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In 2012, Sara Bareilles had just uprooted her entire life — leaving her longtime manager, her band of 10 years and her romantic partner of six years, and relocating from Los Angeles, where she’d lived for 15 years, to New York City. “I had just wiped the slate clean and was kind of doing a grand experiment,” the singer-songwriter tells Yahoo Entertainment. It was then that she got a fateful call from veteran Broadway producers Barry and Fran Weissler and director Diane Paulus to write the music for a theater adaptation of the 2007 Keri Russell film Waitress, and the Tony-nominated product turned out to be a “a lifesaving experience” and what Bareilles now calls “the centerpiece of my life.”
Upon watching the Waitress indie movie, written and directed by the late Adrienne Shelly, which Bareilles found “raw and funny and human and strange and unusual” and “deeply feminist,” she was immediately inspired to write her first song for the Waitress musical. As Bareilles describes it, “She Used to Be Mine” was “as much a diary-entry song for me as it was for Jenna,” the titular character who finds herself “living inside this life she doesn’t quite recognize” when she finds out she’s pregnant. Now, seven years after its Great White Way premiere, the Waitress story is back on the big screen this week via a filmed Broadway production, with Bareilles reprising her lead role as Jenna Hunterson. The new film’s five-night run premieres on Dec. 7 — Bareilles’s 44th birthday — and she admits that she still has her self-questioning “She Used to Be Mine” moments.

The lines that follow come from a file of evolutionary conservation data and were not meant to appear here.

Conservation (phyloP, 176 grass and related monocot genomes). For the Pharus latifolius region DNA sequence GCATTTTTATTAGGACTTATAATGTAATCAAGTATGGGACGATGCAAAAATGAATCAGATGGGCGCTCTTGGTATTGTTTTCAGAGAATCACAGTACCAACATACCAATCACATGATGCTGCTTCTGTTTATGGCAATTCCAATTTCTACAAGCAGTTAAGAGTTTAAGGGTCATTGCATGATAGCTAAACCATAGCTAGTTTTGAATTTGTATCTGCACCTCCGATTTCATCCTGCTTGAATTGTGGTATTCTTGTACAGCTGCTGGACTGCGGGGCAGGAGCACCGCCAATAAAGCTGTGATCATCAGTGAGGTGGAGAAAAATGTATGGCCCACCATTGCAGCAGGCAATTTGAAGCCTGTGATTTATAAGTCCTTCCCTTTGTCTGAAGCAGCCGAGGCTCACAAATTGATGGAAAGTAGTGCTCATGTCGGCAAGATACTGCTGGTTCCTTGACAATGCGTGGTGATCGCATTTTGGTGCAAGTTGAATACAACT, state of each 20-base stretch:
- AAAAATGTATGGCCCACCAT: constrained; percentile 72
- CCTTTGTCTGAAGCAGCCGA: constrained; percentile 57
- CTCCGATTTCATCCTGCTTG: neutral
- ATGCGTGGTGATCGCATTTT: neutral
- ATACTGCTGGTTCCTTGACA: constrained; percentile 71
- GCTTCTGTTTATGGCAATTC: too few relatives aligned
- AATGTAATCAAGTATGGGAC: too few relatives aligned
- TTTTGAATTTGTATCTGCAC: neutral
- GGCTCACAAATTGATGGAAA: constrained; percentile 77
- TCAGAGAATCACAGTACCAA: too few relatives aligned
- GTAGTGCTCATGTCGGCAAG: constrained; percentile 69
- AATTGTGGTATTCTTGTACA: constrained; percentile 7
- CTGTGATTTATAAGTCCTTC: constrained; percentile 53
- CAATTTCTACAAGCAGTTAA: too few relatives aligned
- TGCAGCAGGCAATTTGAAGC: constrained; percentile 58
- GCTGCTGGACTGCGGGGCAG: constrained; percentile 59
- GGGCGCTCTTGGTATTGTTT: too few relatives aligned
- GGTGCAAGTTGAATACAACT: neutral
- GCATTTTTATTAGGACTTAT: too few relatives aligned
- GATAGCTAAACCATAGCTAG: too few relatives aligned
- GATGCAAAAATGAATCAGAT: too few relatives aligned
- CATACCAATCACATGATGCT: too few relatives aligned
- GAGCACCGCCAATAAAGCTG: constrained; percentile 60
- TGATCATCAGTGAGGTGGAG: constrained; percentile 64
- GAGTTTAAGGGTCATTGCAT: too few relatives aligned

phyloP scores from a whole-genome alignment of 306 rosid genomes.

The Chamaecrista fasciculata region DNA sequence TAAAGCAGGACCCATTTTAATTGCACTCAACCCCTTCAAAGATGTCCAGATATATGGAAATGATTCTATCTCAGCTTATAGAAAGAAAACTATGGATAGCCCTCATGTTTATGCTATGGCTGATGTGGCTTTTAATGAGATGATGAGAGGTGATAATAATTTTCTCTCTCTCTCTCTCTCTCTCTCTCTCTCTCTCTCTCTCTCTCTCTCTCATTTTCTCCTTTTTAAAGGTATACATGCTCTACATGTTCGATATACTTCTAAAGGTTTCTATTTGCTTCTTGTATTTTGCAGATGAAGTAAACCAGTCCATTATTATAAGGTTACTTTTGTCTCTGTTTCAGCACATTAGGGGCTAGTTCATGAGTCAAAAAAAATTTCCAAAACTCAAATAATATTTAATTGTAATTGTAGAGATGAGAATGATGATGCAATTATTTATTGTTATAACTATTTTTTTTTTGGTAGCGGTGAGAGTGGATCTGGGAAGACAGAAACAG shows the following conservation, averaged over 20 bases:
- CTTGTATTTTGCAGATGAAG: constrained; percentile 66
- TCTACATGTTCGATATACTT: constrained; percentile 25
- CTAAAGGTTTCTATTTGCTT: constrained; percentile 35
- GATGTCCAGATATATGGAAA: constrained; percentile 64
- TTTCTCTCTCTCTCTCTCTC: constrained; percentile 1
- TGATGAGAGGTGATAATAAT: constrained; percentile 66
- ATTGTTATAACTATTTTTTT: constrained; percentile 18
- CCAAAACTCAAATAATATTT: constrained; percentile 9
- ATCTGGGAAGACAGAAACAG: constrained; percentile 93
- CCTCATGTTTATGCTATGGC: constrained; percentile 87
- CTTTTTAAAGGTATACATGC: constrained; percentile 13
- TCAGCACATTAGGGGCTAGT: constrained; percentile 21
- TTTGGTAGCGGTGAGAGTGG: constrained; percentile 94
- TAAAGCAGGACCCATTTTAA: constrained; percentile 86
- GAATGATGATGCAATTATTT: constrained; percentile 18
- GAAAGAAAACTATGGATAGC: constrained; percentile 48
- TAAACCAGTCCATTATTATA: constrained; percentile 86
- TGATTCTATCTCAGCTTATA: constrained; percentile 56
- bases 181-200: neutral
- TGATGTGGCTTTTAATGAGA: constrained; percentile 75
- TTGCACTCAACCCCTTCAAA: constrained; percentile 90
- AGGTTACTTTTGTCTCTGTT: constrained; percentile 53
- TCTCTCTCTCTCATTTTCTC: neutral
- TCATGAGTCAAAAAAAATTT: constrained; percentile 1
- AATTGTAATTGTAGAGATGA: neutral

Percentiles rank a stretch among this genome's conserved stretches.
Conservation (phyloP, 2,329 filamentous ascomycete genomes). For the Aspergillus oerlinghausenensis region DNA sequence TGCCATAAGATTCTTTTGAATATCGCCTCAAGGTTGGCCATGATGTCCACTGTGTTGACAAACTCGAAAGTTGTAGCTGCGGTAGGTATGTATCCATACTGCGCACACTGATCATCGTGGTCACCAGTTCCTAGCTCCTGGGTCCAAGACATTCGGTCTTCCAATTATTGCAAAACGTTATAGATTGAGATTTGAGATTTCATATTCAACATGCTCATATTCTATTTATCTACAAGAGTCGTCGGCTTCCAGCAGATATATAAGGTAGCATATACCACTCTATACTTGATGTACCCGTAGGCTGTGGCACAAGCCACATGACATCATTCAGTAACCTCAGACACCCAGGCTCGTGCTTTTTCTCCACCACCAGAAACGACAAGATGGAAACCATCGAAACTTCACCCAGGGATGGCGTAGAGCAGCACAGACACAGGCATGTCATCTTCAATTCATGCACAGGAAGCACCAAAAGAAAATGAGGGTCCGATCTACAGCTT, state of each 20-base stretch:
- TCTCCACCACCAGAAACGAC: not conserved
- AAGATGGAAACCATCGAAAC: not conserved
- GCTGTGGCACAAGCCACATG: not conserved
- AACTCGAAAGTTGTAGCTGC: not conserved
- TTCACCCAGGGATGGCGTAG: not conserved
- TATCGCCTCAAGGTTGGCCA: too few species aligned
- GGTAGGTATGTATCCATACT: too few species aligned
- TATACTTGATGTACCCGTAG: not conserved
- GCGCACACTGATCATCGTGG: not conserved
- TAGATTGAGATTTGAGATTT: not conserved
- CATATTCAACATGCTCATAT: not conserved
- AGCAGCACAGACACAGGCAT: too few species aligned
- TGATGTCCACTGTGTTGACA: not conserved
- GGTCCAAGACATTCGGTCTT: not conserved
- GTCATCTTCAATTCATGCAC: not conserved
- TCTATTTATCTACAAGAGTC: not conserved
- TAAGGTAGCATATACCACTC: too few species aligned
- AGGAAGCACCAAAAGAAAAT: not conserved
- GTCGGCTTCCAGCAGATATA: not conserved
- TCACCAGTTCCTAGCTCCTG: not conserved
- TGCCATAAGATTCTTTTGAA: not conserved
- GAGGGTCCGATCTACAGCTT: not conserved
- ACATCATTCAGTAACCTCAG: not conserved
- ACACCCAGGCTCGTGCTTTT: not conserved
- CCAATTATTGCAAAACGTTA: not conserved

“Honey, do you know anybody who isn't constantly like, ‘Who am I and what am I doing here? What is my life?’” she laughs. In fact, this new cycle of promotion for the Waitress film, in which she's been “spending more time in hair and makeup, spending more time trying to put on clothes that feel cute or look cute — a whole element of my life that in my normal day-to-day I don’t spend any energy on,” has caused her to experience a crisis of confidence. Bareilles recently took to Instagram to confess that she had been “majorly activated” and “crying for the past 36 hours” over “insidious” beauty standards.
“I’ve been a little bit in the public eye about aging. And I’m at a lot of crossroads in my life about where I’m at … and I want to be someone who is willing to be exactly who I am,” Bareilles posted. “I want to stop fixating on some unattainable sort of bulls*** beauty standard. I want it to stop taking up so much space in my brain. And I want to talk about it ... because I think there is some healing to be had.”